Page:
I was interested to see the man next to me shake his head vigorously when the speaker mentioned tidal power as an option. I was even more interested when, after Claire Fox had finished her speech and the session, I joined a conversation with two people sitting behind me. They, like me, had come to the conference to find out where the party was going. They, like me, were dissatisfied with Patrick Benham-Crosswell’s presentation. And they seemed to know what they were talking about. One of them even suggested that the Reform party might have failed to take a strong stance on the energy and emissions issue because of fear of repercussions from the cancel culture. It came into my mind then that Claire Fox’s remarks may have been intended as a friendly warning that the party must do what is right, rather than what may seem to be “popular” at the time. Which is exactly my own position. Any movement that compromises its principles – which for the Reform party, Dominique Samuels and I agree, should be truth, common sense and freedom – is dead as a force for good.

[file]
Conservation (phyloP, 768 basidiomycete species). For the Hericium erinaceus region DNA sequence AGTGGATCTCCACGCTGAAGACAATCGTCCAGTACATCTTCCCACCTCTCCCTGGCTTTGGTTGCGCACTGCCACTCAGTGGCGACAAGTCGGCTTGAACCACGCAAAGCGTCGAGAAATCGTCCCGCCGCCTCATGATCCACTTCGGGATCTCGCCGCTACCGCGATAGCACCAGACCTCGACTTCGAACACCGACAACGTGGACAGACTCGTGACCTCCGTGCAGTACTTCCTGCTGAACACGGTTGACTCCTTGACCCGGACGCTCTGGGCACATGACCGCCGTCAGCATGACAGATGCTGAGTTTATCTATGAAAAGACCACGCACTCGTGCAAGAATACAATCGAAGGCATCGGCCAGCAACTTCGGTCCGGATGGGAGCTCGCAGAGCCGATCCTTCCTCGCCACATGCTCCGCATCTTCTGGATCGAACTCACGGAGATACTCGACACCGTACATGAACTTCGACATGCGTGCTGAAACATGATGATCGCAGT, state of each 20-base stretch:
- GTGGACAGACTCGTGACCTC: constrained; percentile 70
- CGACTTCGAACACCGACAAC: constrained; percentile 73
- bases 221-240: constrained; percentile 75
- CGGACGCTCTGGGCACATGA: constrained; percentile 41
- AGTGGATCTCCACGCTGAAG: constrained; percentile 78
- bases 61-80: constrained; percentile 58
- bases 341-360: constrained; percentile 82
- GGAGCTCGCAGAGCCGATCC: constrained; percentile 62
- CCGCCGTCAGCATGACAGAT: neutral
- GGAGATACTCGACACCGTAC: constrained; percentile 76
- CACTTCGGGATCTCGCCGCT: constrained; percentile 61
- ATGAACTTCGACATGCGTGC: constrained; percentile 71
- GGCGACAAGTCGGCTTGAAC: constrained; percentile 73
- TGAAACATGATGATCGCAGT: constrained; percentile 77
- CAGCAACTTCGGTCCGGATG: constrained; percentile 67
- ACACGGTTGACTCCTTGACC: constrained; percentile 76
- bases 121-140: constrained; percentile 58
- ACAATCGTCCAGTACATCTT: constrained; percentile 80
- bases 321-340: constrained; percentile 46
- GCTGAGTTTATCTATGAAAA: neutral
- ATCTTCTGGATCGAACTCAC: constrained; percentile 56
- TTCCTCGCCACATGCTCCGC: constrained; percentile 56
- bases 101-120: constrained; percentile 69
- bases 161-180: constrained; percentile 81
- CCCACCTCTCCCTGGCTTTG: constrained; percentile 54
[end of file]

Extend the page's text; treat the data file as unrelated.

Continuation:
When I left the hall and joined the throng outside, the first conversation I came to was on exactly the same subject. I put in my sixpennyworth, as always. And one of the participants, a fellow Cambridge man about three years my junior, told me he had been in the energy industry for his entire career. As with Julian Malins, I can tell an expert when I hear one. I didn’t ask his name, which was a pity. He should have been speaking in place of Patrick Benham-Crosswell.
In my view, the Reform Party must grasp the “climate change” nettle; and it must grasp that nettle now, before COP 26 begins. The reactions of others I spoke to about the issue told me that I am by no means alone among Reform party supporters in such a view. It isn’t necessary, though, for the party to come out as full-blown climate skeptics on day one.